What I Did On My Summer Vacation

You clever listeners no doubt figured out that I was away for the whole month of August.  It was the first vacation I've had since I joined XM in August of 2004.  It was not quite a real vacation, however, as I never left my house. I used the time to finish off a memoir that I've titled A Voice in the Box, which is what I longed to be as a wee boy and eventually became.  I've sent the manuscript off to an agent and maybe it will be a book someday.  Ideally, memoirs should be written by old people--and that certainly excludes me, right?  Hah!   I'm sorry to say that my little project got a new sense of urgency with the deaths of my journalistic colleagues Tim Russert and Tony Snow, both of whom were younger than my 61 years.   Both of those guys planned on being around much longer and didn't make it.   We don't know what fates await us, so I decided I'd better get my story out there while I still could.  Just for the record, my health is fine, but the Supreme Court has killed Washington, DC's ban on guns, so who knows what risks I take going to work there everyday.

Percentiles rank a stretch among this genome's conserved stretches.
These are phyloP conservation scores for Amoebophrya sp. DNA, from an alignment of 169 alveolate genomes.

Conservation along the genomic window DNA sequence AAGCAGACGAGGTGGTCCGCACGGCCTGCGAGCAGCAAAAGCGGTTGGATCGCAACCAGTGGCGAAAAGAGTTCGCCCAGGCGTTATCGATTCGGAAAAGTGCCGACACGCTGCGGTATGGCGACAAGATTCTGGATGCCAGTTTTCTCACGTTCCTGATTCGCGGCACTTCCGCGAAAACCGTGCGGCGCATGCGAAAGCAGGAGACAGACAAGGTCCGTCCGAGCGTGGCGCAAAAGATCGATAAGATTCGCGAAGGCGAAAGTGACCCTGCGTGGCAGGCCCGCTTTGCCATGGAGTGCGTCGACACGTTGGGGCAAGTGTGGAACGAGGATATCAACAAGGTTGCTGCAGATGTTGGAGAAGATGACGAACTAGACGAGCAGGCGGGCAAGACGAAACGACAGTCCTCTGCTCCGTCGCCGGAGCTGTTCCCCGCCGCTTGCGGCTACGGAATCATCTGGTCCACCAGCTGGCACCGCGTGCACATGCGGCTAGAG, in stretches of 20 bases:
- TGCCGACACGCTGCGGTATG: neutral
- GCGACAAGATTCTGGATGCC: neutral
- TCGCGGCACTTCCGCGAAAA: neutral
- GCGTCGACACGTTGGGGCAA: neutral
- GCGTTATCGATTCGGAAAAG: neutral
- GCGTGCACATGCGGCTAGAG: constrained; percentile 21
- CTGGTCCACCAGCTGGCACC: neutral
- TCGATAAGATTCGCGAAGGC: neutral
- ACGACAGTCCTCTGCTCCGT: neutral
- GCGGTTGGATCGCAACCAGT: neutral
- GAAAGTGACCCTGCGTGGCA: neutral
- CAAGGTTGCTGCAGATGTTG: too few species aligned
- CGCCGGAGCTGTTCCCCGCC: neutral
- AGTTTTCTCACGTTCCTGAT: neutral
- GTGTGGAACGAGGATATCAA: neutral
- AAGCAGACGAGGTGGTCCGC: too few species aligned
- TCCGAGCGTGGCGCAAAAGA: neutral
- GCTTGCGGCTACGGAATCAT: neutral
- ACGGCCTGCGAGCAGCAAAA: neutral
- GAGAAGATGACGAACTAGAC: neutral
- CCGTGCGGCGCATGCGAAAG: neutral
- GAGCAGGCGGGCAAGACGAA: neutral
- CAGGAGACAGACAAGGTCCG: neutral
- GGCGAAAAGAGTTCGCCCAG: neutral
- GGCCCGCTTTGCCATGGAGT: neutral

In my absence we gave you our very best of the program's first four years and I loved re-hearing Stewart Udall and Greg Boyle and Stetson Kennedy, and the award-winning  documentaries.  This week, we went back to original programming and took you to Mississippi with swamp-rocker Jim Dickinson and then to New York's upper west side with 101-year-old Ruth Smith, champion of women's rights for all of her long life.  Next, a session with the incomparable guitar virtuoso Stanley Jordan and we closed out the week with a wonderfully endearing African-American couple from New Orleans' 9th ward who made home movies of their survival of Hurricane Katrina.  Just like New Orleans, The Bob Edwards Show serves up a wonderful gumbo of stories.  And there are many more wonderful tales to come.  Thanks for being there to share them with us.

Bob